Over the holidays, two developments in Europe’s immigration and multiculturalism battle stood out particularly.
First to France, where there occurred what might be dubbed the Zineb El Rhazoui affair. El Rhazoui, 36, is a French-Moroccan journalist and a former reporter for Charlie Hebdo. Born in Casablanca, she came to Paris for college. She’s engaged in both France and Morocco in various forms of culturally left and secularist activism against the harassment of women in the street and the power of the patriarchy. Ni Putes ni Soumises and Mouvement alternative pour les libertés individuelles (which organized a public picnic during Ramadan) are part of her biography. In the wake of the Charlie Hebdo attack four years ago, she gained attention as a critic of Islamofascism and the larger part of the French elite that she called its collaborators.
The affair erupted after she was a guest on the well-established internet TV station CNews. She appeared there in the aftermath of the attack on the Christmas market in Strasbourg, where five people were killed by a “lone wolf” Islamic militant. Islam, she exclaimed, must subject itself to criticism. Islam must subject itself to humor. Islam must subject itself to the rights of the Republic and to French law. She added that no one would ever get to the bottom of the ideology that drives terrorism by telling people that Islam is a religion of peace and love.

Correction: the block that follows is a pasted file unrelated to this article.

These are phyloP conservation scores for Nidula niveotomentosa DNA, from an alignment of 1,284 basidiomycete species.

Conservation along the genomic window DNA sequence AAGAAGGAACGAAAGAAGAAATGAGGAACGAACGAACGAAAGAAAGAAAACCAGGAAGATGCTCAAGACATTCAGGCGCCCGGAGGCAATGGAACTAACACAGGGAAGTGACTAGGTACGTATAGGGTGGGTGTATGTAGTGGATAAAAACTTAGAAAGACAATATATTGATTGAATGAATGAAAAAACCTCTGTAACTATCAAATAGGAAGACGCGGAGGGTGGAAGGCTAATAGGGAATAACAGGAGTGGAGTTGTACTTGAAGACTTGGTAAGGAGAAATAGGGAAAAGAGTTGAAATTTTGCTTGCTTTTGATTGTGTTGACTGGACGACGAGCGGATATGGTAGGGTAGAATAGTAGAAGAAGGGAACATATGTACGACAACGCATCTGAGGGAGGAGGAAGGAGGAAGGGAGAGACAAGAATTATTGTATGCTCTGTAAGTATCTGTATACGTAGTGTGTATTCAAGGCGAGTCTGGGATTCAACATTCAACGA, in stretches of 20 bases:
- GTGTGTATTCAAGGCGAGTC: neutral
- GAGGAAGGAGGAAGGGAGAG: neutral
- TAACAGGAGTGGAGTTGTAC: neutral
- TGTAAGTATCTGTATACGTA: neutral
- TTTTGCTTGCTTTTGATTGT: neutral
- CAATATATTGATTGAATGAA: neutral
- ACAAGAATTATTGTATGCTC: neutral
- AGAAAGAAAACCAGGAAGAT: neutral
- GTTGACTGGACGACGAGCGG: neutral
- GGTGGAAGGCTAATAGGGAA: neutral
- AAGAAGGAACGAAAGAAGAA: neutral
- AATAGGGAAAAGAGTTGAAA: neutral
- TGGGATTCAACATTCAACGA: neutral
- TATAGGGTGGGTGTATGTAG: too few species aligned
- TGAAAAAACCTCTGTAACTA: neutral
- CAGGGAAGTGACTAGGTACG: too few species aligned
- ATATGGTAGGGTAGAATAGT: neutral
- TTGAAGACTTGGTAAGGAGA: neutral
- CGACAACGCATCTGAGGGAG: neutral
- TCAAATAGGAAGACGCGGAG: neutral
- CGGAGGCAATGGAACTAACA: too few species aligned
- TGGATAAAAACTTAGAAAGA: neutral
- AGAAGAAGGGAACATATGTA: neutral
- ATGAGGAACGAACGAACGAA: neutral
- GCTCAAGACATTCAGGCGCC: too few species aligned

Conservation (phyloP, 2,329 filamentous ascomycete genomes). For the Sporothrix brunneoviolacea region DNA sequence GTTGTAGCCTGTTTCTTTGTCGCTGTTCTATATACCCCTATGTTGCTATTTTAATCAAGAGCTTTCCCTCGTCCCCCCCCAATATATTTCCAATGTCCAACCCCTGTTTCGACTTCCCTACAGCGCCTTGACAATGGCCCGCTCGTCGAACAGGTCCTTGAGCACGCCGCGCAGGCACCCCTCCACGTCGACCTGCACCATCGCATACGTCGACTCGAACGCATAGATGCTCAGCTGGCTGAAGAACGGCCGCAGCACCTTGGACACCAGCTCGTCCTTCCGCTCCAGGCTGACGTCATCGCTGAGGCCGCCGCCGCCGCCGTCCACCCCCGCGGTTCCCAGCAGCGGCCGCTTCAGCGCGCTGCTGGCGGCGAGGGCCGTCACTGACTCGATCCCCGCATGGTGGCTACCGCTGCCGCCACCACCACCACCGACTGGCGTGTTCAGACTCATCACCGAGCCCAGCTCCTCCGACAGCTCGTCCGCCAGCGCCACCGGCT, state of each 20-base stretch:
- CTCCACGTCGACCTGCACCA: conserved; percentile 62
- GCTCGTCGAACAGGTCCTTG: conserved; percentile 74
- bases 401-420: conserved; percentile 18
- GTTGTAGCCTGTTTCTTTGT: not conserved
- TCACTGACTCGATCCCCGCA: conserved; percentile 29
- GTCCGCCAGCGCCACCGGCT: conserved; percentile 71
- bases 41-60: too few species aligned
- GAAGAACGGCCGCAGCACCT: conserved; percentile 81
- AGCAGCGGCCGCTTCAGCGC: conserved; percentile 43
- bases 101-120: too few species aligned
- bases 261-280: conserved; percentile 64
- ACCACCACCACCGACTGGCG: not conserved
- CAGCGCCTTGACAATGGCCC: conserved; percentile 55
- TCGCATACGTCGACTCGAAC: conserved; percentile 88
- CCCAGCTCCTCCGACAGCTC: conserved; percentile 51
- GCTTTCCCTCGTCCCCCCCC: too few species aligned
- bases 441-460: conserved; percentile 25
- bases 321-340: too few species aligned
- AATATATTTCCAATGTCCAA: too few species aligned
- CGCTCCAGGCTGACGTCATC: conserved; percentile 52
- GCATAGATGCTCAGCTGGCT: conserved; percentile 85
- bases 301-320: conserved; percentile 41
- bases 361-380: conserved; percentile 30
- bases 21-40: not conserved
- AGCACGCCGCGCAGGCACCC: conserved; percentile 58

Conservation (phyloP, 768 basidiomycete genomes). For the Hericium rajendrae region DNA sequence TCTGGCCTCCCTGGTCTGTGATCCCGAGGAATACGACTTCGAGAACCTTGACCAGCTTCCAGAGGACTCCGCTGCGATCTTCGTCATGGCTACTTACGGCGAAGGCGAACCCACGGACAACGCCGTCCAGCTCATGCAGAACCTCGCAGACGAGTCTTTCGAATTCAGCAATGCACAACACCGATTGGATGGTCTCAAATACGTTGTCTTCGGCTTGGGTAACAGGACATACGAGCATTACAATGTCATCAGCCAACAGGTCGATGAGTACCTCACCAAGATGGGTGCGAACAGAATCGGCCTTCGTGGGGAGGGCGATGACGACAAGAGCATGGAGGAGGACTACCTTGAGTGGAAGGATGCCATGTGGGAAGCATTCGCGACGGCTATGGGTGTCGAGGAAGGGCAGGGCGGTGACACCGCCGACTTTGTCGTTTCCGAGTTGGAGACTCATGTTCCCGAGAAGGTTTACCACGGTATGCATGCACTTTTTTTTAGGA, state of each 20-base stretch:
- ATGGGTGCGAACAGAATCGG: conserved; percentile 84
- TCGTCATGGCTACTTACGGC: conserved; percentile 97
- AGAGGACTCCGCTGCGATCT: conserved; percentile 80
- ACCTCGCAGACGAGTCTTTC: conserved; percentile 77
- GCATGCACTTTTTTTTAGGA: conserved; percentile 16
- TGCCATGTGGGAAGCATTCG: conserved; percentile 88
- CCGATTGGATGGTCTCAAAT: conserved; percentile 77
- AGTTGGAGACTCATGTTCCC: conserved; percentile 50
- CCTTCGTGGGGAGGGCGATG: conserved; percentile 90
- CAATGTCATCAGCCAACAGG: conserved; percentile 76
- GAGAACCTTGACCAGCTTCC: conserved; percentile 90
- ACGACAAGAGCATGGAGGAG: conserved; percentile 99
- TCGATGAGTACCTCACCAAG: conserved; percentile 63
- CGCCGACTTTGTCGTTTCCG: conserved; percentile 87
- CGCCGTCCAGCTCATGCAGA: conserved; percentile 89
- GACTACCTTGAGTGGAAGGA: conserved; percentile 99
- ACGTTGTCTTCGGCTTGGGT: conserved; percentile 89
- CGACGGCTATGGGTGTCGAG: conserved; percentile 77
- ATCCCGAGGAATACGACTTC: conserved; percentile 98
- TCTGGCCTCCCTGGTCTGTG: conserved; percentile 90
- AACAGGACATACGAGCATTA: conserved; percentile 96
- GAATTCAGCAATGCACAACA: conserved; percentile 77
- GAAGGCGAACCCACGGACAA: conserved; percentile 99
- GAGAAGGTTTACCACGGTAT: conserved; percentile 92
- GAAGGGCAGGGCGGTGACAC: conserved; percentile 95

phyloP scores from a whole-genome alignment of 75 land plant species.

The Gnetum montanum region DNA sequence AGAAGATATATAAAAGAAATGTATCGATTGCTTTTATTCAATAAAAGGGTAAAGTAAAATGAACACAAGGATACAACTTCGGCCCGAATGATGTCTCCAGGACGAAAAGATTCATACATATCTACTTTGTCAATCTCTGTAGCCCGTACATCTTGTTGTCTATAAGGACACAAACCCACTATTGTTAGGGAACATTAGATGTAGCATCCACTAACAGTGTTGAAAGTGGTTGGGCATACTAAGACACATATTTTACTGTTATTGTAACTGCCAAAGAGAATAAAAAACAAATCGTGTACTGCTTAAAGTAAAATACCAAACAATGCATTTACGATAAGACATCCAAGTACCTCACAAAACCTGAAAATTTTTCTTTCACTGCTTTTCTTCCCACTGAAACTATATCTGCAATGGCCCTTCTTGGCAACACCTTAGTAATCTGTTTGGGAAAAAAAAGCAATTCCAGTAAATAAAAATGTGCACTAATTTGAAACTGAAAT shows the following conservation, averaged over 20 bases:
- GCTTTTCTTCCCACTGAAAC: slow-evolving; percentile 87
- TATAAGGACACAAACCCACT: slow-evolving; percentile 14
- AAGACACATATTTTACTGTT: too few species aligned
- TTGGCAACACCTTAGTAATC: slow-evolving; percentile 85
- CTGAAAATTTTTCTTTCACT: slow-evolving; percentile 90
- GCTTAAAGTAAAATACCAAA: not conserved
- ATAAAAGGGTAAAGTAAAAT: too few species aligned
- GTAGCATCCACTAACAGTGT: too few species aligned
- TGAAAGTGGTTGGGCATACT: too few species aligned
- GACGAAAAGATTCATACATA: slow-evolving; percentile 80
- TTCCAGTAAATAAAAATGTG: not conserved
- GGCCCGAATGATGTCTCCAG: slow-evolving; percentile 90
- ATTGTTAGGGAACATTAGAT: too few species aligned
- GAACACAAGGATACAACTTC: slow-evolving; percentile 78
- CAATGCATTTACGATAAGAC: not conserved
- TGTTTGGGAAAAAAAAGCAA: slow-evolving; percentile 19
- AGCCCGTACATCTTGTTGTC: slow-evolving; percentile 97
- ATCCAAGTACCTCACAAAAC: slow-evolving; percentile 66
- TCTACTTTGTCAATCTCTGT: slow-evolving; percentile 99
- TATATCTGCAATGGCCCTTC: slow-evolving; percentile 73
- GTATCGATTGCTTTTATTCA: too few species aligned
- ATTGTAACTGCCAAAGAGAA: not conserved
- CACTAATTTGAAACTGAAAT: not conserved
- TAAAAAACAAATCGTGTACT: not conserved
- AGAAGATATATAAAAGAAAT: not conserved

Within hours, El Rhazoui was subjected to a barrage of rape and death threats on French social media. Undeterred, a few days later, she unapologetically reaffirmed her views. Several commentators took note of an absolute silence from the establishment Left, supposedly committed to freedom of expression, who would never hesitate to defend a critic of Christian fundamentalism. Her words, direct, to the point, coming from a French-Moroccan woman in a bright pink dress, struck a certain nerve in France where there is a center-left establishment consensus that terrorism has nothing to do with Islam. As the new year arrived, she was under police protection, while her lawyer was seeking to bring charges against some of those who threatened her.
Across the channel in Great Britain, another personality of non-European ethnic origin was in the headlines. This was Sajid Javid, the 49-year-old rising star in Britain’s Conservative Party, currently home secretary in Theresa May’s government. Javid, one of five children of a Pakistani immigrant bus driver, won a seat in Parliament in 2010. He combines extreme intelligence with a drive that would be exceptional anywhere—the youngest ever vice president of Chase Manhattan at the age of 24, a managing director at Deutsche Bank, and head of their emerging markets desk 10 years after that. A politically active young Thatcherite (and a volunteer in Rudy Giuliani’s highly contentious and nationally important 1993 mayoral campaign), Javid was selected to be culture minister several years after his election to Parliament. Long before last month, he had achieved semi-legendary status in Tory circles.